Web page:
In his speech before the Dallas Regional Chamber on Wednesday,
Chairman Ben Bernanke placed the financial crisis largely in the past. He deemed the crisis "mostly behind us" as he pointed to stabilization and growth.
But housing and labor markets are still a problem, Bernanke said. Echoing the release of the Federal Open Market Committee's
March meeting minutes, he said signs of lasting recovery continue to elude the housing market, pointing to rising mortgage delinquencies and foreclosures. While layoffs have declined, he expressed concern over companies' hesitancy, adding that unemployment rate remains near its highest level since the early 1980s.
Federal Reserve Chairman Ben Bernanke
"More than 40% of the unemployed have been out of work six months or longer, nearly double the share of a year ago. I am particularly concerned about that statistic because long spells of unemployment erode skills and lower the longer-term income and employment prospects of these workers," Bernanke said.
Still, Bernanke estimated that economic growth supported by the Fed's accommodative monetary policy, would effectively reduce joblessness, albeit at a slow pace.
Also mirroring the recent FOMC minutes, Bernanke said inflation doesn't pose an immediate problem since pricing power remains weak.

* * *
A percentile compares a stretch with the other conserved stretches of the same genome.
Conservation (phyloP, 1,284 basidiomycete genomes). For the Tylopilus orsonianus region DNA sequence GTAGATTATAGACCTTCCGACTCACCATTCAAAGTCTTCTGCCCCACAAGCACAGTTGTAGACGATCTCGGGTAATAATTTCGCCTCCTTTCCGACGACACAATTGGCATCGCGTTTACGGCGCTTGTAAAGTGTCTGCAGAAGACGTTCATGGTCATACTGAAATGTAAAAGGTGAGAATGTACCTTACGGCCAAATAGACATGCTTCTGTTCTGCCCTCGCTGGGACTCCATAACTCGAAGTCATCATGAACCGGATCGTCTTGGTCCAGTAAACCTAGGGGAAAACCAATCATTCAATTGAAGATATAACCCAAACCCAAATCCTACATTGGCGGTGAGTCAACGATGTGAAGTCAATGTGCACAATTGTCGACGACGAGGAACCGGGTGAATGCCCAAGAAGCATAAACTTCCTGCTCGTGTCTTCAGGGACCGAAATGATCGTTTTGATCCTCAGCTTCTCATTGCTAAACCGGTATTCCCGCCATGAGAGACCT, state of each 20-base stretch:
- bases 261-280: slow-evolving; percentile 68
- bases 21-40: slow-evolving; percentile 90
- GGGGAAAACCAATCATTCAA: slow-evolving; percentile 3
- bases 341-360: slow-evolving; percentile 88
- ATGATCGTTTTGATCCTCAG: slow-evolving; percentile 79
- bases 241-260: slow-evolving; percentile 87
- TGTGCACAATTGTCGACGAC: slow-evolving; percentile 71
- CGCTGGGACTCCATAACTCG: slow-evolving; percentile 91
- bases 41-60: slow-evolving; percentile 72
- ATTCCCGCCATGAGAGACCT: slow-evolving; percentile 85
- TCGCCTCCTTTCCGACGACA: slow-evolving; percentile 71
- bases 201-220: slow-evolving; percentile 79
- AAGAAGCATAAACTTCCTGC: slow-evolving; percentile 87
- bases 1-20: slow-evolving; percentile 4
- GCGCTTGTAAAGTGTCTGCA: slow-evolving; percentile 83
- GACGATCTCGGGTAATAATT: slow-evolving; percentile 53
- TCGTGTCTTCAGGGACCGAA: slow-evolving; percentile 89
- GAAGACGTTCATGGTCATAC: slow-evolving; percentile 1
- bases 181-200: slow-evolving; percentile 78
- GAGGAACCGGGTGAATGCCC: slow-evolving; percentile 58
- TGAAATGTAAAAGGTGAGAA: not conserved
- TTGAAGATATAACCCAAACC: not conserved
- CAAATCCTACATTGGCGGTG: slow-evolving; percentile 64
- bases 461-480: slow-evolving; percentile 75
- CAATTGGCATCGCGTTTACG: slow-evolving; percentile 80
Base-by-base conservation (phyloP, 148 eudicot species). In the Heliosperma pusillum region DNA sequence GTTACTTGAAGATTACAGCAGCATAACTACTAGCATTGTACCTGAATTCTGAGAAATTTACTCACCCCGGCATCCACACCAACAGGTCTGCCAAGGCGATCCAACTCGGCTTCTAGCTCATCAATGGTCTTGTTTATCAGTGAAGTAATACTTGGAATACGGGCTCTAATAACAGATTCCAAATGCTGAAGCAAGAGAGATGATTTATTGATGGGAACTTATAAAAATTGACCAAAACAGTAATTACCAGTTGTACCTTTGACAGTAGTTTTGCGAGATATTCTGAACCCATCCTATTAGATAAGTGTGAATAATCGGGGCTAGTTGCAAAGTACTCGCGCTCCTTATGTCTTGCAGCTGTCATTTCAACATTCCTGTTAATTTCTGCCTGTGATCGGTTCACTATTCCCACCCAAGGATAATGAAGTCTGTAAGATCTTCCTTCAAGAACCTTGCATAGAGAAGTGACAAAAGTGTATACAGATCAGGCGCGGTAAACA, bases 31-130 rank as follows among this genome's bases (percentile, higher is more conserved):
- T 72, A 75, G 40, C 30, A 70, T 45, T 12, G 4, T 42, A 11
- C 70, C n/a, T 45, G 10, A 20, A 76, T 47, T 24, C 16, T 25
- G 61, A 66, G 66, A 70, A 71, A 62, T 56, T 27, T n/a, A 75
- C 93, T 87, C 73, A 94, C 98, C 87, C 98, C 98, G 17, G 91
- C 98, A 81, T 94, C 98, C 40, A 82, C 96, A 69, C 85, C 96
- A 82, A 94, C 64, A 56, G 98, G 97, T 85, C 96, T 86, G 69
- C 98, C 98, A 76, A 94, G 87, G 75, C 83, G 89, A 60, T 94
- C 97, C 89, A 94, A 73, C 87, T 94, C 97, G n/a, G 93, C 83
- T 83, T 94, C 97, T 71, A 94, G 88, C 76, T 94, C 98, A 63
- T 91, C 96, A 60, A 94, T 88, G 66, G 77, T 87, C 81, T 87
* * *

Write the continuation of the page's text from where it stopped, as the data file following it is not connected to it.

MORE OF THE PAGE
The chairman identified the need for stricter regulations including restrictions on risk-taking at financial institutions and a way for the Fed and other agencies to catch threats before they spiral out of control and threaten the whole financial system. Included in that, is the rejection of the belief that some institutions are too big to fail.
At the Fed, Bernanke said they have been improving their oversight by adopting a more multidisciplinary approach, increasing cross-firm comparisons and expanding expert analysis.
"As we've been working to make our supervision more effective, we have also been taking care to ensure we do not inadvertently impede sound lending," he added. "Businesses need access to credit to maintain or expand their payrolls and make productive investments."
Following the speech, shares across the financial sector were mixed.
were all up by more than 2% and
Bank of America
was gaining 1.5%.
were down by 0.7% and 0.8%, respectively.
-- Written by Melinda Peer in New York